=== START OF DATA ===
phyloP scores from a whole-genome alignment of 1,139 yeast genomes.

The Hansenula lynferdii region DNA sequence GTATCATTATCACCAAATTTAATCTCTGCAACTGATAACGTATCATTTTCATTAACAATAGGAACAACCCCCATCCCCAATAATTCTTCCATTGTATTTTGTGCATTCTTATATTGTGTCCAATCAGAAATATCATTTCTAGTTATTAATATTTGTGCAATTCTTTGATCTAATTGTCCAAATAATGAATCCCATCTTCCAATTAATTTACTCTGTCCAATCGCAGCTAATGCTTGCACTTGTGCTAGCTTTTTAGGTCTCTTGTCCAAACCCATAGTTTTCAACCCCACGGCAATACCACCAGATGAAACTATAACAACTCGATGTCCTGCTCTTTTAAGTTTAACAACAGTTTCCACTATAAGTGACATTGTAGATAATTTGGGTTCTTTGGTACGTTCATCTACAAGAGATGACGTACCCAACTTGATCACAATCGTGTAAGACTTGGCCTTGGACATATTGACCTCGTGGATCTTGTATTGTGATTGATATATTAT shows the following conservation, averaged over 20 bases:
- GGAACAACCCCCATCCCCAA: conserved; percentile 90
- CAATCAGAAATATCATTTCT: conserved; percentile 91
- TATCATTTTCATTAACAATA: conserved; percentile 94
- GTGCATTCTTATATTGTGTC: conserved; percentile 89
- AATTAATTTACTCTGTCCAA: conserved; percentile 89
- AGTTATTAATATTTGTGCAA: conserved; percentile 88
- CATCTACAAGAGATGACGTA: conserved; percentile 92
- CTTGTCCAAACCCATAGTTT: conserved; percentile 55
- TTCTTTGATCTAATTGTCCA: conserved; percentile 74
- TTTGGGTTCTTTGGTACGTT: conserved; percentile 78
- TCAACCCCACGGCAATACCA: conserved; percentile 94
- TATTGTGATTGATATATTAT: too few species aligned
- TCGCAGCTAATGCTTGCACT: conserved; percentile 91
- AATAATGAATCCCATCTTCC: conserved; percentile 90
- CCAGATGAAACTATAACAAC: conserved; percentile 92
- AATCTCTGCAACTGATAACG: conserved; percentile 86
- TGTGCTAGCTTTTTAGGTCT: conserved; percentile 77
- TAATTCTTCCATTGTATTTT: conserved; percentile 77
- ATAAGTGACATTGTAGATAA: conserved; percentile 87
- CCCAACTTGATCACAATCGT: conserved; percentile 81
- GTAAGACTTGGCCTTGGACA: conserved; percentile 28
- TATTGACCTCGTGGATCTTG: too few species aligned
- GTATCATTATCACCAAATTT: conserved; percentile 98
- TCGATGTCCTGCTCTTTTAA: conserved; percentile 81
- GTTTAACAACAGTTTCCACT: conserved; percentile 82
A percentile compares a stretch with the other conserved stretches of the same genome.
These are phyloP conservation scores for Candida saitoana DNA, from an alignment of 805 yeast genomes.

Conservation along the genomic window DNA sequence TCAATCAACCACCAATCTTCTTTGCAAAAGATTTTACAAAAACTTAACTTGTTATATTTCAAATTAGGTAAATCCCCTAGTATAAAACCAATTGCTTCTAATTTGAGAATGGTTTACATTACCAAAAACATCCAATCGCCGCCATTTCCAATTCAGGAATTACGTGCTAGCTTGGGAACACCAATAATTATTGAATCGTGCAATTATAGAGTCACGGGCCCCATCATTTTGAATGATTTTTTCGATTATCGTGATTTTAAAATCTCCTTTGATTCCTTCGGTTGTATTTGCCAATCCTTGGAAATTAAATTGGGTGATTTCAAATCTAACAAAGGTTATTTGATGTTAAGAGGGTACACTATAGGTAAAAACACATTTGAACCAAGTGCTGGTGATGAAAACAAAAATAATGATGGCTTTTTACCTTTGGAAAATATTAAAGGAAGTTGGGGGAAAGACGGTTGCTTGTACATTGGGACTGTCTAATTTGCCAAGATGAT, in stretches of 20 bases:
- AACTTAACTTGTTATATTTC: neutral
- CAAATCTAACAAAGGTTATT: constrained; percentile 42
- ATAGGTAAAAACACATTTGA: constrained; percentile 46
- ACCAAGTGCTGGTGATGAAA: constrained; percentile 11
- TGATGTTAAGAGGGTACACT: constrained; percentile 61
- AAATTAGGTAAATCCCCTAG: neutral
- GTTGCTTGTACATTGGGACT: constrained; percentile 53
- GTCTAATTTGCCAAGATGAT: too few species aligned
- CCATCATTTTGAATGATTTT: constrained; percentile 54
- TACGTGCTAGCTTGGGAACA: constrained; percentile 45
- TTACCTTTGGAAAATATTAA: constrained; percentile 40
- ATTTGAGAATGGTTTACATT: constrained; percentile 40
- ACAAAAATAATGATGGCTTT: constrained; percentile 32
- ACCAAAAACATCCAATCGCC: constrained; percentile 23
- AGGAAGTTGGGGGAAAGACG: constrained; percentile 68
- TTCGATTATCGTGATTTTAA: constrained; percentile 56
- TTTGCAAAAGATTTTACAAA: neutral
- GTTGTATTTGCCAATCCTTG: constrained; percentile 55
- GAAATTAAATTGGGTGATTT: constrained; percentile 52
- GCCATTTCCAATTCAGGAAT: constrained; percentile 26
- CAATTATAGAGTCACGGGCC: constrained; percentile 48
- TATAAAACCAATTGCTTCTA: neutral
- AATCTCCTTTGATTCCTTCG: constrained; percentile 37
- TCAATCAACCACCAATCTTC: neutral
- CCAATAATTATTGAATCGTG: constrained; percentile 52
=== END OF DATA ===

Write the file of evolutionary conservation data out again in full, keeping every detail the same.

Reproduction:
phyloP scores from a whole-genome alignment of 1,139 yeast genomes.

The Hansenula lynferdii region DNA sequence GTATCATTATCACCAAATTTAATCTCTGCAACTGATAACGTATCATTTTCATTAACAATAGGAACAACCCCCATCCCCAATAATTCTTCCATTGTATTTTGTGCATTCTTATATTGTGTCCAATCAGAAATATCATTTCTAGTTATTAATATTTGTGCAATTCTTTGATCTAATTGTCCAAATAATGAATCCCATCTTCCAATTAATTTACTCTGTCCAATCGCAGCTAATGCTTGCACTTGTGCTAGCTTTTTAGGTCTCTTGTCCAAACCCATAGTTTTCAACCCCACGGCAATACCACCAGATGAAACTATAACAACTCGATGTCCTGCTCTTTTAAGTTTAACAACAGTTTCCACTATAAGTGACATTGTAGATAATTTGGGTTCTTTGGTACGTTCATCTACAAGAGATGACGTACCCAACTTGATCACAATCGTGTAAGACTTGGCCTTGGACATATTGACCTCGTGGATCTTGTATTGTGATTGATATATTAT shows the following conservation, averaged over 20 bases:
- GGAACAACCCCCATCCCCAA: conserved; percentile 90
- CAATCAGAAATATCATTTCT: conserved; percentile 91
- TATCATTTTCATTAACAATA: conserved; percentile 94
- GTGCATTCTTATATTGTGTC: conserved; percentile 89
- AATTAATTTACTCTGTCCAA: conserved; percentile 89
- AGTTATTAATATTTGTGCAA: conserved; percentile 88
- CATCTACAAGAGATGACGTA: conserved; percentile 92
- CTTGTCCAAACCCATAGTTT: conserved; percentile 55
- TTCTTTGATCTAATTGTCCA: conserved; percentile 74
- TTTGGGTTCTTTGGTACGTT: conserved; percentile 78
- TCAACCCCACGGCAATACCA: conserved; percentile 94
- TATTGTGATTGATATATTAT: too few species aligned
- TCGCAGCTAATGCTTGCACT: conserved; percentile 91
- AATAATGAATCCCATCTTCC: conserved; percentile 90
- CCAGATGAAACTATAACAAC: conserved; percentile 92
- AATCTCTGCAACTGATAACG: conserved; percentile 86
- TGTGCTAGCTTTTTAGGTCT: conserved; percentile 77
- TAATTCTTCCATTGTATTTT: conserved; percentile 77
- ATAAGTGACATTGTAGATAA: conserved; percentile 87
- CCCAACTTGATCACAATCGT: conserved; percentile 81
- GTAAGACTTGGCCTTGGACA: conserved; percentile 28
- TATTGACCTCGTGGATCTTG: too few species aligned
- GTATCATTATCACCAAATTT: conserved; percentile 98
- TCGATGTCCTGCTCTTTTAA: conserved; percentile 81
- GTTTAACAACAGTTTCCACT: conserved; percentile 82
A percentile compares a stretch with the other conserved stretches of the same genome.
These are phyloP conservation scores for Candida saitoana DNA, from an alignment of 805 yeast genomes.

Conservation along the genomic window DNA sequence TCAATCAACCACCAATCTTCTTTGCAAAAGATTTTACAAAAACTTAACTTGTTATATTTCAAATTAGGTAAATCCCCTAGTATAAAACCAATTGCTTCTAATTTGAGAATGGTTTACATTACCAAAAACATCCAATCGCCGCCATTTCCAATTCAGGAATTACGTGCTAGCTTGGGAACACCAATAATTATTGAATCGTGCAATTATAGAGTCACGGGCCCCATCATTTTGAATGATTTTTTCGATTATCGTGATTTTAAAATCTCCTTTGATTCCTTCGGTTGTATTTGCCAATCCTTGGAAATTAAATTGGGTGATTTCAAATCTAACAAAGGTTATTTGATGTTAAGAGGGTACACTATAGGTAAAAACACATTTGAACCAAGTGCTGGTGATGAAAACAAAAATAATGATGGCTTTTTACCTTTGGAAAATATTAAAGGAAGTTGGGGGAAAGACGGTTGCTTGTACATTGGGACTGTCTAATTTGCCAAGATGAT, in stretches of 20 bases:
- AACTTAACTTGTTATATTTC: neutral
- CAAATCTAACAAAGGTTATT: constrained; percentile 42
- ATAGGTAAAAACACATTTGA: constrained; percentile 46
- ACCAAGTGCTGGTGATGAAA: constrained; percentile 11
- TGATGTTAAGAGGGTACACT: constrained; percentile 61
- AAATTAGGTAAATCCCCTAG: neutral
- GTTGCTTGTACATTGGGACT: constrained; percentile 53
- GTCTAATTTGCCAAGATGAT: too few species aligned
- CCATCATTTTGAATGATTTT: constrained; percentile 54
- TACGTGCTAGCTTGGGAACA: constrained; percentile 45
- TTACCTTTGGAAAATATTAA: constrained; percentile 40
- ATTTGAGAATGGTTTACATT: constrained; percentile 40
- ACAAAAATAATGATGGCTTT: constrained; percentile 32
- ACCAAAAACATCCAATCGCC: constrained; percentile 23
- AGGAAGTTGGGGGAAAGACG: constrained; percentile 68
- TTCGATTATCGTGATTTTAA: constrained; percentile 56
- TTTGCAAAAGATTTTACAAA: neutral
- GTTGTATTTGCCAATCCTTG: constrained; percentile 55
- GAAATTAAATTGGGTGATTT: constrained; percentile 52
- GCCATTTCCAATTCAGGAAT: constrained; percentile 26
- CAATTATAGAGTCACGGGCC: constrained; percentile 48
- TATAAAACCAATTGCTTCTA: neutral
- AATCTCCTTTGATTCCTTCG: constrained; percentile 37
- TCAATCAACCACCAATCTTC: neutral
- CCAATAATTATTGAATCGTG: constrained; percentile 52